Pope Francis approaches the microphone to deliver his message in the Paul VI Hall as he meets with youth attending the Synod at the Vatican on Oct. 6, 2018. (RNS/AP/Gregorio Borgia)
For those looking for Pope Francis' synod of bishops on young people to settle the current divides in the Catholic Church between bishops and laity, conservatives and reformers, LGBT Catholics and those who regard that group as an oxymoron, the synod's final report is bound to disappoint.
It should come as no surprise that the report approved Oct. 27 by the bishops who met here over the past month is filled with generalities. The broad topic of the synod, "young people," did not lend itself to specifics. In addition, each of the 167 paragraphs needed to be approved separately by a two-thirds vote — 166 out of the 249 bishops present. This encouraged compromise to get the needed votes.
In addition, the 60-page document deals with a host of issues: treatment of women in society and in the church, the church's attitude toward LGBT members, clerical sex abuse, warfare, poverty, migration, human trafficking and corruption. With such a large number of topics, generalities are necessary.
But the splits in the church were nonetheless visible, as the report's most controversial topic, the church's ministry to homosexuals, illustrates.
After much formal and informal debate at the synod, the final report dropped the acronym LGBT, which had appeared in the first draft. Even so, the paragraph received the lowest number of yes votes, 178, only 12 more than the required two-thirds. Most other paragraphs received overwhelming votes.
Opposition to the use of "LGBT" came from conservatives, like Archbishop Charles Chaput of Philadelphia, who felt using the term implied an endorsement of gay lifestyle.
African bishops also opposed the term, saying that these issues were not a priority in their countries, although some acknowledged that after they dealt with issues like civil wars, refugees, and poverty, the LGBT issues may come to the fore.
But even the watered-down statement had some positive things to say. It states that "God loves every person and so does the Church" and reaffirms the church's opposition to "any sexual discrimination and violence." The first draft was more specific with a condemnation of violence based on "sexual orientation."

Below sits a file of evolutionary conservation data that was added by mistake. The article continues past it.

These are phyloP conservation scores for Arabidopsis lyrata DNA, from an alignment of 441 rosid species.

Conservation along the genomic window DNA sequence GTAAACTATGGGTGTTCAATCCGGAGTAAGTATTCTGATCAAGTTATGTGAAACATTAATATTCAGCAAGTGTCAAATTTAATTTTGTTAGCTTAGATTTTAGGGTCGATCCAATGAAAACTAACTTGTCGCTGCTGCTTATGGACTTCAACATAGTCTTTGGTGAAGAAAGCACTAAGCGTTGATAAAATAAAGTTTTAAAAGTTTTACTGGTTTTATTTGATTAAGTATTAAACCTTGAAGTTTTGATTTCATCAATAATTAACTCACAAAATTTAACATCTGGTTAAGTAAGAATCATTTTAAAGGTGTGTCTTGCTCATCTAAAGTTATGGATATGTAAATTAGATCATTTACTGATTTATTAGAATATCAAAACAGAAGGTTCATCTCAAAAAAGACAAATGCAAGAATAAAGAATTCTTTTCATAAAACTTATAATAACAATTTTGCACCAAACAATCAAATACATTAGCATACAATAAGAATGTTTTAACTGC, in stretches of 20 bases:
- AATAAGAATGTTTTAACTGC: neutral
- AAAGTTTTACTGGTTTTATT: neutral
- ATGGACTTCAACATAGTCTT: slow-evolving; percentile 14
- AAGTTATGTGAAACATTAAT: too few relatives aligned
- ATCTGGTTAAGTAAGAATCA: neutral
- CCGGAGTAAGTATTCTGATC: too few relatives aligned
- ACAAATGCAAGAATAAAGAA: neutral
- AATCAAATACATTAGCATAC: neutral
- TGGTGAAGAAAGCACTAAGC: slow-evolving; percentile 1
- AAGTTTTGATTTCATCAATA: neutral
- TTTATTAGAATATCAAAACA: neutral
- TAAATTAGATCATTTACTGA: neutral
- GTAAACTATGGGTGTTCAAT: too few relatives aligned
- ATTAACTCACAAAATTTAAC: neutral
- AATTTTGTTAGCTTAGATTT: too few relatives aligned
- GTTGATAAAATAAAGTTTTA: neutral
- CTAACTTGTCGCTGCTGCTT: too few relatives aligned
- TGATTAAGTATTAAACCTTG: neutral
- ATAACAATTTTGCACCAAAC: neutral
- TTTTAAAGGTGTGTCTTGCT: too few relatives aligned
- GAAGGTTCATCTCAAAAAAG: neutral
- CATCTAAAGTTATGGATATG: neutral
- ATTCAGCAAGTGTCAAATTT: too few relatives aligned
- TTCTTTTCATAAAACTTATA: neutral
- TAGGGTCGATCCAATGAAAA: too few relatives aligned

The synod's document also spoke of "paths of accompaniment in the faith of homosexual persons" where "people are helped to read their own history; to follow with freedom and responsibility their baptismal call; to recognize the desire to belong to and contribute to the life of the community; to discern the best means of realizing this."
Francis DeBernardo, executive director of New Ways Ministry, which advocates for LGBT Catholics, applauded the call for "a deeper anthropological, theological and pastoral elaboration of sexuality and affectivity." He interpreted this as the bishops' admission "that the church still has a lot to learn about sexuality."
DeBarnardo saw an acknowledgment of Pope Francis' leadership in the report, which, DeBernardo wrote, "reinforces the prohibition of same-sex relationships, though it does so in a way that has been typical of Pope Francis: it does not use condemnatory language, but instead it endorses the heterosexual model as ideal."
The report also has very strong language on women in the church, citing the need to increase their decision-making "at all levels" and speaking of "the urgency of an inescapable change."
The bishops acknowledged that the church's teaching on the inherent differences between men and women can lead to "forms of domination, exclusion and discrimination from which society and the church alike must free themselves."
Interestingly, the bishops avoided using the word "complementarity," a John Paul II term that feminists see as demeaning, instead referring only to "reciprocity between man and woman."